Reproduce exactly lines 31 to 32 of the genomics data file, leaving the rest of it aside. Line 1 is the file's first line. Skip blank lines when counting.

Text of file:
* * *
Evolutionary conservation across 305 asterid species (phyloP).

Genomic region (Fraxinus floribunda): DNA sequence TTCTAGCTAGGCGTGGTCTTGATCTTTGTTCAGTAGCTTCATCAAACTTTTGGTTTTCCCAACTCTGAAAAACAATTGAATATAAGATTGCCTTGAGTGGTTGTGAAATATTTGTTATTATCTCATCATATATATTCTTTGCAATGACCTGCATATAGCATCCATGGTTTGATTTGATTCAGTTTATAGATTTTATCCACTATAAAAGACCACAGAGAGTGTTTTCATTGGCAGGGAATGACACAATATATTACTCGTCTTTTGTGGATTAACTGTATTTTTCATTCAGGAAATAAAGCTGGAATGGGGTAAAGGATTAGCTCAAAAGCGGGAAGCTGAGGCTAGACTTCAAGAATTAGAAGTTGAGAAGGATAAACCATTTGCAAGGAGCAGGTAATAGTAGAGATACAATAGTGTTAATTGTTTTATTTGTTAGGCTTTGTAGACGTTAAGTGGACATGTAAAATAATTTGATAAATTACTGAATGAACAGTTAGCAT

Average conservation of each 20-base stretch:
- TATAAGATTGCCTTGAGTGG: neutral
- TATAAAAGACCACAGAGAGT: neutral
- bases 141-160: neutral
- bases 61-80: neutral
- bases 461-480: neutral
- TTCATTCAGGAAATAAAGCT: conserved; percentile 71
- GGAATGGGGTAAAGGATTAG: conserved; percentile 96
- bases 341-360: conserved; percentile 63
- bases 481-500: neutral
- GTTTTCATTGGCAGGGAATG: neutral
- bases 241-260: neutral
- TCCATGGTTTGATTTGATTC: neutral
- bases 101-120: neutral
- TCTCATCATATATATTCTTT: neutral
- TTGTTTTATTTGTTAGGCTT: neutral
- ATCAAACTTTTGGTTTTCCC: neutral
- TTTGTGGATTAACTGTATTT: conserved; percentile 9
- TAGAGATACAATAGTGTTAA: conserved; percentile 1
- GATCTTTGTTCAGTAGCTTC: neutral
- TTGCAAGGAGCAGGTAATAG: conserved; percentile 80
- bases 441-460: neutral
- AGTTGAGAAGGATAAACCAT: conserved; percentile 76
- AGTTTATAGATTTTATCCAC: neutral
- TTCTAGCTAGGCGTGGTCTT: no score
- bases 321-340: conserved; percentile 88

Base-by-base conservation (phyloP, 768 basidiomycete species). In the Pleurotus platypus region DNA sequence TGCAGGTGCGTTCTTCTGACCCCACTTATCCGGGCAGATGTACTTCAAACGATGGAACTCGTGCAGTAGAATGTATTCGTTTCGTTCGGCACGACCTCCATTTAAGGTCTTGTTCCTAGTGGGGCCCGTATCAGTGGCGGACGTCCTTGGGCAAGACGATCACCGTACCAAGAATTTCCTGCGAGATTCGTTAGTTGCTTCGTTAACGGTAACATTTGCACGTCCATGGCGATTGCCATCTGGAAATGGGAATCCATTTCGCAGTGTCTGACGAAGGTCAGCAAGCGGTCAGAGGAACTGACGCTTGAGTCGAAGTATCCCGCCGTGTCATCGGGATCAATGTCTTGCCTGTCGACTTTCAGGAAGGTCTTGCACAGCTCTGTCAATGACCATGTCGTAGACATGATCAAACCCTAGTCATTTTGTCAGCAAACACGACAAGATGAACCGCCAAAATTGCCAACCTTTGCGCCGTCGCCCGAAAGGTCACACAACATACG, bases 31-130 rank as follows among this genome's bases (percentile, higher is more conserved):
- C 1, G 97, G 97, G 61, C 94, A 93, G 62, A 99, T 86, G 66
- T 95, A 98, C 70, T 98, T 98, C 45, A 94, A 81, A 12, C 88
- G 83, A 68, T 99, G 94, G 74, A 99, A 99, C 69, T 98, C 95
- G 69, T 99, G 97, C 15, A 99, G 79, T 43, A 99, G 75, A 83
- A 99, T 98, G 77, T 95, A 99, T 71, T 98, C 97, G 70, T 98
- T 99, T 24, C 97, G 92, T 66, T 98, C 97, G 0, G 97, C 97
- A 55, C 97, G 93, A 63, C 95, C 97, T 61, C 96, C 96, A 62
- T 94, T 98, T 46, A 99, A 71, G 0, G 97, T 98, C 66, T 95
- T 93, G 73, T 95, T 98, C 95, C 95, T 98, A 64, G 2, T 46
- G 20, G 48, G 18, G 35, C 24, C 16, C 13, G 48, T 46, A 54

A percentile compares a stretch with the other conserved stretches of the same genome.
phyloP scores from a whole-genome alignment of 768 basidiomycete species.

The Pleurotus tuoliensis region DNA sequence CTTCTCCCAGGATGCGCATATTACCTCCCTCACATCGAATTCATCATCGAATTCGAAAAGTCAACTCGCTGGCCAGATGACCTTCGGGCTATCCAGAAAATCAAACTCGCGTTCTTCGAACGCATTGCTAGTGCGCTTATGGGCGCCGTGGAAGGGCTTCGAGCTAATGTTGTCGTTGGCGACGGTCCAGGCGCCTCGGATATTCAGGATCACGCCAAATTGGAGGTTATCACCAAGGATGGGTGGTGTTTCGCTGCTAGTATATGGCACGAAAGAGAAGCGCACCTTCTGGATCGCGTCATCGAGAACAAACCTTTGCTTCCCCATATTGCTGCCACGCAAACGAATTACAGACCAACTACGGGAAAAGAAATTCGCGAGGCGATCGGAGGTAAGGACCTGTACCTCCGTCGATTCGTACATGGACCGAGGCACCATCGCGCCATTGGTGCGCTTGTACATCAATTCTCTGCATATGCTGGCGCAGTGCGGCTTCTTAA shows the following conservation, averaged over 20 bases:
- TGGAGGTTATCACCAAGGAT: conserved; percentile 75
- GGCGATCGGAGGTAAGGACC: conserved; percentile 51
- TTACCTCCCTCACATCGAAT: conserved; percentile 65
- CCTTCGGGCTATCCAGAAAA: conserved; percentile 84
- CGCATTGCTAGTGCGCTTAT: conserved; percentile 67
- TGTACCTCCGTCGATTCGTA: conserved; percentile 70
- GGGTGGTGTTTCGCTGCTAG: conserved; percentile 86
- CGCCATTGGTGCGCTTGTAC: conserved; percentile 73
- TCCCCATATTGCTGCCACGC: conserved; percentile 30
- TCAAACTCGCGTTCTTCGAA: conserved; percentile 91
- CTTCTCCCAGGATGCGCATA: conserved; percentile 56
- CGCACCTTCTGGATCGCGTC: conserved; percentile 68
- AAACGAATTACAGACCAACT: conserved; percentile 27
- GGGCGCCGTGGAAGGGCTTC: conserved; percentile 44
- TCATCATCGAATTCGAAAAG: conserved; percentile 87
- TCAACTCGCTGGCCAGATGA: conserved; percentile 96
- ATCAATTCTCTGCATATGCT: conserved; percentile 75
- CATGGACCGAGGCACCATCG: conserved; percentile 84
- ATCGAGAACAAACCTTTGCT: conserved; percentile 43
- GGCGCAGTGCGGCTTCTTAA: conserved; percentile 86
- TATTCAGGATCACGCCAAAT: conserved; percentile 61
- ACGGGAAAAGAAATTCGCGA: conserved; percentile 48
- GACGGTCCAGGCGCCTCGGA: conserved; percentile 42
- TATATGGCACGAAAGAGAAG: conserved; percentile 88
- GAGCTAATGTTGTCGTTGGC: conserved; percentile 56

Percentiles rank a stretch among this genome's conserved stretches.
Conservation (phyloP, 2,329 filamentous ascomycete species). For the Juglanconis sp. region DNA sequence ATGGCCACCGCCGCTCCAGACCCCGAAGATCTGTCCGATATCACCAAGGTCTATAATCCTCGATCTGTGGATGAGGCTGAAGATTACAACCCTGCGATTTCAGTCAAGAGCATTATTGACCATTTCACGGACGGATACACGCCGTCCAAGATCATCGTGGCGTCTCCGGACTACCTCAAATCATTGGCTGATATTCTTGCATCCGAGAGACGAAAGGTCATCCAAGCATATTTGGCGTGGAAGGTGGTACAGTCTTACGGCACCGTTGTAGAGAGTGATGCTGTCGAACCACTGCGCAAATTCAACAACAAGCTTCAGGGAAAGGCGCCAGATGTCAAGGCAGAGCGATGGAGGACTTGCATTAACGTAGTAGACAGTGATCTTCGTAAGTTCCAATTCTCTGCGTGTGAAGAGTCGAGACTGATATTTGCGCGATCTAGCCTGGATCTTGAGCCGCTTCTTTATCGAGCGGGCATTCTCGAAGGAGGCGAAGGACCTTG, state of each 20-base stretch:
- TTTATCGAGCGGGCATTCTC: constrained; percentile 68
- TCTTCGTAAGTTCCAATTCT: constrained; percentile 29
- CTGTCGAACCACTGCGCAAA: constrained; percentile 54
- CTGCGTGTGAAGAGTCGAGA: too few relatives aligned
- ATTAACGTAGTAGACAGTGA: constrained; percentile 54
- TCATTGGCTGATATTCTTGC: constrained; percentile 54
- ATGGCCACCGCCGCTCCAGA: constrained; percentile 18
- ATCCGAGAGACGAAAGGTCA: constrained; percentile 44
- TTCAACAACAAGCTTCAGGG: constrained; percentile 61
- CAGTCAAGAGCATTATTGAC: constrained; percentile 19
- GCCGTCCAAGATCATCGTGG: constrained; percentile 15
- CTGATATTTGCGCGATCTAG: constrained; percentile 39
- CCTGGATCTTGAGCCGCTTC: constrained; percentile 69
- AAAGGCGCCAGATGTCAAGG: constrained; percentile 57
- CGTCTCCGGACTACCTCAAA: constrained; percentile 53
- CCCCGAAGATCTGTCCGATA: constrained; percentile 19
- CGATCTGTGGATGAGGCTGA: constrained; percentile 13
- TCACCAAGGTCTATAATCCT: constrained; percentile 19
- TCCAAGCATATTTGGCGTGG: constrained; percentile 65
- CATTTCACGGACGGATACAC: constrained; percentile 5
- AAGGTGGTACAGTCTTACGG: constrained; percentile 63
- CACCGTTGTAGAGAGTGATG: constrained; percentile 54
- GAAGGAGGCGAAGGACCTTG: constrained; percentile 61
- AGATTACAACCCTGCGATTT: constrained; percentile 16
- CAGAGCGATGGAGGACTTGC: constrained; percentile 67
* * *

- T 95, A 98, C 70, T 98, T 98, C 45, A 94, A 81, A 12, C 88
- G 83, A 68, T 99, G 94, G 74, A 99, A 99, C 69, T 98, C 95